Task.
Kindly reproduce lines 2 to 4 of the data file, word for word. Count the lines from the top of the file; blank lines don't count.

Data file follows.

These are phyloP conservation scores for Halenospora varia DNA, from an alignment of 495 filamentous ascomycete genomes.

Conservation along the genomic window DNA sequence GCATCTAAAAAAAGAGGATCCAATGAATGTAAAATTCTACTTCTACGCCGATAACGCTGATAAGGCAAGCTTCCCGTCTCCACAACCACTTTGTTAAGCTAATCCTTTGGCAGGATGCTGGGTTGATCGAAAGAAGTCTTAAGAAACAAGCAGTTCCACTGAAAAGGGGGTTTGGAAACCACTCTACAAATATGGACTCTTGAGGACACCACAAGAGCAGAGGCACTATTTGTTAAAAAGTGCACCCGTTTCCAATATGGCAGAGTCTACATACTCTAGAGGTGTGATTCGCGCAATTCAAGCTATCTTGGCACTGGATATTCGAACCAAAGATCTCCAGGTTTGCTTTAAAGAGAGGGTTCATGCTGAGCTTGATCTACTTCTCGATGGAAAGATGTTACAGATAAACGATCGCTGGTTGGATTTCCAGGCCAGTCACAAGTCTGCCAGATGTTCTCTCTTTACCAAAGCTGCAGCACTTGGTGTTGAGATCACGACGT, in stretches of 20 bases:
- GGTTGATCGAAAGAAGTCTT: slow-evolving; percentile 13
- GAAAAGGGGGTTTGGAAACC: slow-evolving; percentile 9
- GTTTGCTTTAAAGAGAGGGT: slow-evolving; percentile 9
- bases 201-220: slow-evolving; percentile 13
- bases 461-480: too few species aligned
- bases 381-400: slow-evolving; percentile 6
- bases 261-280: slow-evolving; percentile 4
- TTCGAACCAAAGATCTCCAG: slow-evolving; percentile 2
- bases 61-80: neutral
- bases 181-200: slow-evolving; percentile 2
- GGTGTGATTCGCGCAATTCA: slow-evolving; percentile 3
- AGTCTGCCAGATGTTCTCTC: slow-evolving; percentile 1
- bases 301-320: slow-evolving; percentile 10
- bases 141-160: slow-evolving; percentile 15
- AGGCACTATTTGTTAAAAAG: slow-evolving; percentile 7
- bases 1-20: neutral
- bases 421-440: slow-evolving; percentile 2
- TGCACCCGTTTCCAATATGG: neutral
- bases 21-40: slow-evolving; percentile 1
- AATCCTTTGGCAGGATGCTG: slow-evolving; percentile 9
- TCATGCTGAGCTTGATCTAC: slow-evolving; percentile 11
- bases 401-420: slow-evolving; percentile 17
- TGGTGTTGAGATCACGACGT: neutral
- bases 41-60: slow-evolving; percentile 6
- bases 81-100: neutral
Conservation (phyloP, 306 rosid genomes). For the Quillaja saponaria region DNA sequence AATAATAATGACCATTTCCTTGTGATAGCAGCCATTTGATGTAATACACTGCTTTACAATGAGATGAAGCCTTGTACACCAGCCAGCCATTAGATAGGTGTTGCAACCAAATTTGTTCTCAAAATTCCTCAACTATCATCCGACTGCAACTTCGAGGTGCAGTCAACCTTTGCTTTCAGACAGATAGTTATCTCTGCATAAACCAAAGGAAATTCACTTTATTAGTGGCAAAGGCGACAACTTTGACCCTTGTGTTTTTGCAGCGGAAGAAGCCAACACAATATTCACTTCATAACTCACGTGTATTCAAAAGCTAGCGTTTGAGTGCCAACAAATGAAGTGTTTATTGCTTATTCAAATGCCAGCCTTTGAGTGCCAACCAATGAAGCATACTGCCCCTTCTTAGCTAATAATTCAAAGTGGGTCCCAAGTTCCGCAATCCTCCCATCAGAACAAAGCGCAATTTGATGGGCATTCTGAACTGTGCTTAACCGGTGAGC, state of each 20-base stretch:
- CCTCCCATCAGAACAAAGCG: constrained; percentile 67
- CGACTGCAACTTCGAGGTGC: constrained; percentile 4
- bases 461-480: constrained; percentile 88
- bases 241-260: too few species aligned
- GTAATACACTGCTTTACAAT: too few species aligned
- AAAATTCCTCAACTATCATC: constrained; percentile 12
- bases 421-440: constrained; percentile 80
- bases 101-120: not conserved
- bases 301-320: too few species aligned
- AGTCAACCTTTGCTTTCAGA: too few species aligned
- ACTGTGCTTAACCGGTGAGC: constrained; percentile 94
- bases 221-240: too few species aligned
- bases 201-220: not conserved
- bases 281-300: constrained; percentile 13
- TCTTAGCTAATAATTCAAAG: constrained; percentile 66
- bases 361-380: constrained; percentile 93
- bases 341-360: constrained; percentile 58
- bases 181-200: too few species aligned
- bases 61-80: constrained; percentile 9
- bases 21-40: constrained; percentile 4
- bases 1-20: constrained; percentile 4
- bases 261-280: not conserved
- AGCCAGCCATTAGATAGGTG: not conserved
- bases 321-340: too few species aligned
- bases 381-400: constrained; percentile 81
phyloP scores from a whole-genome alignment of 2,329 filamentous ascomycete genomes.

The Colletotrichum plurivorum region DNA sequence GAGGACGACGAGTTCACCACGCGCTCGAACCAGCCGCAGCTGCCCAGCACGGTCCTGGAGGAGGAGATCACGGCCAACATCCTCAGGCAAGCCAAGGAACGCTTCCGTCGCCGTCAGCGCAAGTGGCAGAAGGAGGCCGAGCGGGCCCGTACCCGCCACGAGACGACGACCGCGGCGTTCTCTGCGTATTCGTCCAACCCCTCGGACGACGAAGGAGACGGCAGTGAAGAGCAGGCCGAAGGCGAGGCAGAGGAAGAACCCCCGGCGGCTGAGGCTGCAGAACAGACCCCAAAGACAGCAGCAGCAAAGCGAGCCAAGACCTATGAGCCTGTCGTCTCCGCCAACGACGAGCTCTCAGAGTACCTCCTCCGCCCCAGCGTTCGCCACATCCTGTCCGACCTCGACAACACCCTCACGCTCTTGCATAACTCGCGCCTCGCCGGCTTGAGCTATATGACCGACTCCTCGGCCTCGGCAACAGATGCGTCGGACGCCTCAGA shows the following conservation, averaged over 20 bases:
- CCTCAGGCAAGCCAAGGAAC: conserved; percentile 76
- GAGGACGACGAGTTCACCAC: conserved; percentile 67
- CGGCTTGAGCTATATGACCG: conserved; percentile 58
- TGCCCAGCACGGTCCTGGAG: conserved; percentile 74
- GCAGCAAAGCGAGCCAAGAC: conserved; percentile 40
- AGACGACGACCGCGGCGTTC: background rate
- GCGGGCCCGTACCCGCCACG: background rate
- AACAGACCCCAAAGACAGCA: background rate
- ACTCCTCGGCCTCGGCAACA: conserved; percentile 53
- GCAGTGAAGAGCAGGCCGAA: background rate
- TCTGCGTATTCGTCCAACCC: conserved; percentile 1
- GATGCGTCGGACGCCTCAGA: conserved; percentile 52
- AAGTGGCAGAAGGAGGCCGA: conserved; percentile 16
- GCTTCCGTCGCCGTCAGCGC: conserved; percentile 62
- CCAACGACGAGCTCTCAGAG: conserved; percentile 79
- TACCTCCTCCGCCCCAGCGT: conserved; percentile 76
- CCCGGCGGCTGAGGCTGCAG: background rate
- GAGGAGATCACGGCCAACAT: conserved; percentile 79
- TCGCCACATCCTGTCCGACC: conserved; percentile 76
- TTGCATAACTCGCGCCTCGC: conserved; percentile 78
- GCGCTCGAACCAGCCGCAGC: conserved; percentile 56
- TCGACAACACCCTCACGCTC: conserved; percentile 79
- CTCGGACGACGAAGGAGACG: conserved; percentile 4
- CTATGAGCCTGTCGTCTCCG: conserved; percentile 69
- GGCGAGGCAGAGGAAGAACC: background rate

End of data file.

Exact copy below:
Conservation along the genomic window DNA sequence GCATCTAAAAAAAGAGGATCCAATGAATGTAAAATTCTACTTCTACGCCGATAACGCTGATAAGGCAAGCTTCCCGTCTCCACAACCACTTTGTTAAGCTAATCCTTTGGCAGGATGCTGGGTTGATCGAAAGAAGTCTTAAGAAACAAGCAGTTCCACTGAAAAGGGGGTTTGGAAACCACTCTACAAATATGGACTCTTGAGGACACCACAAGAGCAGAGGCACTATTTGTTAAAAAGTGCACCCGTTTCCAATATGGCAGAGTCTACATACTCTAGAGGTGTGATTCGCGCAATTCAAGCTATCTTGGCACTGGATATTCGAACCAAAGATCTCCAGGTTTGCTTTAAAGAGAGGGTTCATGCTGAGCTTGATCTACTTCTCGATGGAAAGATGTTACAGATAAACGATCGCTGGTTGGATTTCCAGGCCAGTCACAAGTCTGCCAGATGTTCTCTCTTTACCAAAGCTGCAGCACTTGGTGTTGAGATCACGACGT, in stretches of 20 bases:
- GGTTGATCGAAAGAAGTCTT: slow-evolving; percentile 13
- GAAAAGGGGGTTTGGAAACC: slow-evolving; percentile 9